Trying To Move Past Xenophobic Ad, Hoekstra Decides To Campaign With Herman Cain

Former Michigan congressman Pete Hoekstra, now campaigning for Senate against Sen. Debbie Stabenow (D), announced a state-wide bus tour yesterday dubbed Patriots For Pete, featuring former presidential candidate Herman Cain, who suspended his campaign after facing multiple allegations of sexual harassment. While Cain’s support is likely intended to rally the Republican base, it could backfire.

Hoekstra, of course, has been in the news recently thanks to a xenophobic campaign ad attacking Stabenow. That ad has been criticized by Democrats and Republicans alike, and the actress who appeared in it has apologized for her role. (The ad and its accompanying website have since been taken down.)

If Hoekstra is trying to move the discussion away from his controversial statements, he probably should have stayed away from a man who had these things to say about minorities during his campaign:

— On whether being gay is a choice: “Well, you show me the science that it’s not and I’ll be persuaded. Right now it’s my opinion against the opinions of others who feel differently.”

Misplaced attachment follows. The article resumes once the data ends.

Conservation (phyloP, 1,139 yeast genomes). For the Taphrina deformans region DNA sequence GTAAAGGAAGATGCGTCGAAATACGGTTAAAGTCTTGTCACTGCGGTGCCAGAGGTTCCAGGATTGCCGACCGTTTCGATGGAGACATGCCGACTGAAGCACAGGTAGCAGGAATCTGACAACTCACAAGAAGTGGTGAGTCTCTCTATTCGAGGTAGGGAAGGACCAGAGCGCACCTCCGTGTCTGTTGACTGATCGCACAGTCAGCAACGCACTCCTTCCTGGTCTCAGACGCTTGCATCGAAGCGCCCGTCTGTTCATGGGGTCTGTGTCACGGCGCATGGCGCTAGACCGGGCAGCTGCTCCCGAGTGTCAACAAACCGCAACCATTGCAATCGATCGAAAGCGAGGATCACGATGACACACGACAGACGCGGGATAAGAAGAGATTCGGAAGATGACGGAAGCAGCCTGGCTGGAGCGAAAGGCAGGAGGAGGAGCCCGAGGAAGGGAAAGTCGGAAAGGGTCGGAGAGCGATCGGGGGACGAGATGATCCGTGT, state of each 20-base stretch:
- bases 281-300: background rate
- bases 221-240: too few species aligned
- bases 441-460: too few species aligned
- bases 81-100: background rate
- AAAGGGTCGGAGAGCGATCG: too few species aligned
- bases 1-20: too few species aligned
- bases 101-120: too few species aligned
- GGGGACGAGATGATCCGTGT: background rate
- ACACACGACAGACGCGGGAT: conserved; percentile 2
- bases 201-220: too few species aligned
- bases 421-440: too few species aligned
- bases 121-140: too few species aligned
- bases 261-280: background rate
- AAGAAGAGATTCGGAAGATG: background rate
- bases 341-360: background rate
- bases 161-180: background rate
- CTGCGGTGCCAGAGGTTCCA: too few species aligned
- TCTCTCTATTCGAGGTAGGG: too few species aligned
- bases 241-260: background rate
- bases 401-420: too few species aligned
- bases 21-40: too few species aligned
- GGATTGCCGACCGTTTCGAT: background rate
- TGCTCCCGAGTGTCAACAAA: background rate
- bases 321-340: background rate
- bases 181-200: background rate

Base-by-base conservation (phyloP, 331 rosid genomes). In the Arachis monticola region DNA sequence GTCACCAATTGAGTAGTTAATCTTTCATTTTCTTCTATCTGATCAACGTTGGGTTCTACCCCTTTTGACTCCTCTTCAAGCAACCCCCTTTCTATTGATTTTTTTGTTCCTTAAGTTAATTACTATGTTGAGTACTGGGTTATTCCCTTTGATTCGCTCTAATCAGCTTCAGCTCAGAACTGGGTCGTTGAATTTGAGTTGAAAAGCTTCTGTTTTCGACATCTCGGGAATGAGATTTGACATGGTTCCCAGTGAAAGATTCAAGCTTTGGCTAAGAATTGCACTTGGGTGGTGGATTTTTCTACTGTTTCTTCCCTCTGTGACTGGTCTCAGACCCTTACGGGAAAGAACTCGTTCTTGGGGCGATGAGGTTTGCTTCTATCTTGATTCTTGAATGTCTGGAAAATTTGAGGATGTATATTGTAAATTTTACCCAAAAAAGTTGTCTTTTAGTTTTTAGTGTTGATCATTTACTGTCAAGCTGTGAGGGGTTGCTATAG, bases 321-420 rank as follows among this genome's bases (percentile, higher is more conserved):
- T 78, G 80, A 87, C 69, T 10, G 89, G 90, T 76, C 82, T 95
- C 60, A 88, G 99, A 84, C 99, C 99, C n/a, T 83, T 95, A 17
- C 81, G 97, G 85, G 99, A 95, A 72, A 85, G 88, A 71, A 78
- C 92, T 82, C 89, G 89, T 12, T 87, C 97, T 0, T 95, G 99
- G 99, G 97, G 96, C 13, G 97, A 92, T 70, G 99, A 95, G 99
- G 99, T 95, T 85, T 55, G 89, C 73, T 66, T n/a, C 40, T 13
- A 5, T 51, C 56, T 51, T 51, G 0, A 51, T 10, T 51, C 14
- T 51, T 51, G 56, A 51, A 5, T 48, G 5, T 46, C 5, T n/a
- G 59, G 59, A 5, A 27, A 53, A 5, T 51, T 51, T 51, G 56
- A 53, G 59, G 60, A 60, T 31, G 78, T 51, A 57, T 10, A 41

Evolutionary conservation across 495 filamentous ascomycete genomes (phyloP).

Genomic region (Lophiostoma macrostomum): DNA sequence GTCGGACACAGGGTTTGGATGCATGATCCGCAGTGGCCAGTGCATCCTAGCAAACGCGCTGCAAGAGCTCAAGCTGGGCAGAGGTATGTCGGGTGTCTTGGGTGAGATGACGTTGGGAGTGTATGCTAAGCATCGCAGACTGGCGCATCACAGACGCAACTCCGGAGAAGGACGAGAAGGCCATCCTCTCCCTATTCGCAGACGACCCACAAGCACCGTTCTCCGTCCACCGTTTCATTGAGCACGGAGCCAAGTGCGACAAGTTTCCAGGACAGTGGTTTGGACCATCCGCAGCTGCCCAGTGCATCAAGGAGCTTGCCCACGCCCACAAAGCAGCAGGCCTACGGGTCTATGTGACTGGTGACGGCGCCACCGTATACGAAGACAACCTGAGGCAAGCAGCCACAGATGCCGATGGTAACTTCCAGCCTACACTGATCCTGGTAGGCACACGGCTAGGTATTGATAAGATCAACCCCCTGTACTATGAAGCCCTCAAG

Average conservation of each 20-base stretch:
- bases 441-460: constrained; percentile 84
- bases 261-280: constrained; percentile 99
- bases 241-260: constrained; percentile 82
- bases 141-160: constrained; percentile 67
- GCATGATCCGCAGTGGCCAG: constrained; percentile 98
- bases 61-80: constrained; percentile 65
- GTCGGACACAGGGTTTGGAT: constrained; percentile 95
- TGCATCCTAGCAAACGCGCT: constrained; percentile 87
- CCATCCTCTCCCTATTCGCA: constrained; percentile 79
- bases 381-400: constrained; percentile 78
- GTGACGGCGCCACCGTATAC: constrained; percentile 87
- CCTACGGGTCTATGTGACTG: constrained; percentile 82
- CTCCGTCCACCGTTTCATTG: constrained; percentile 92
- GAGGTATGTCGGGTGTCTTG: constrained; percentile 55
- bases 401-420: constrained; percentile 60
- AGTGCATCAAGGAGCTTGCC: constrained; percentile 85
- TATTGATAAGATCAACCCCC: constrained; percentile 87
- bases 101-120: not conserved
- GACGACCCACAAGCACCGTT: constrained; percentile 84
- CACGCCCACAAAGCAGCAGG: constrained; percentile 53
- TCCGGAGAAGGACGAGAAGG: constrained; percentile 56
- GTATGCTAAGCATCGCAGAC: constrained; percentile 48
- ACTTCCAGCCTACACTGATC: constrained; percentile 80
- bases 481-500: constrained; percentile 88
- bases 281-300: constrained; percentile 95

— On Americans banning mosques: “Yes. They have a right to do that. That’s not discriminating based upon religion.”

— On an (unconstitutional) loyalty oath for Muslims: “When you interview a person for a job, you look at their work record, you look at their resume, and then you have a one-on-one personal interview. During that personal interview, like in the business world and anywhere else, you are able to get a feeling for how committed that person is to the Constitution.”

— On sharia law and religious freedom: “We have a First Amendment. And I get upset when the Muslims in this country, some of them, try to force their Sharia law onto the rest of us.”

— On his border fence: “It’s going to be 20 feet high. It’s going to have barbed wire on the top. It’s going to be electrified. And there’s going to be a sign on the other side saying, ‘It will kill you — Warning.’”

Hoekstra has his own record to be concerned about, having courted controversy well before the now-infamous ad was released. Seeking support from others who make outlandish statements might not be helpful to his campaign.

Zachary Bernstein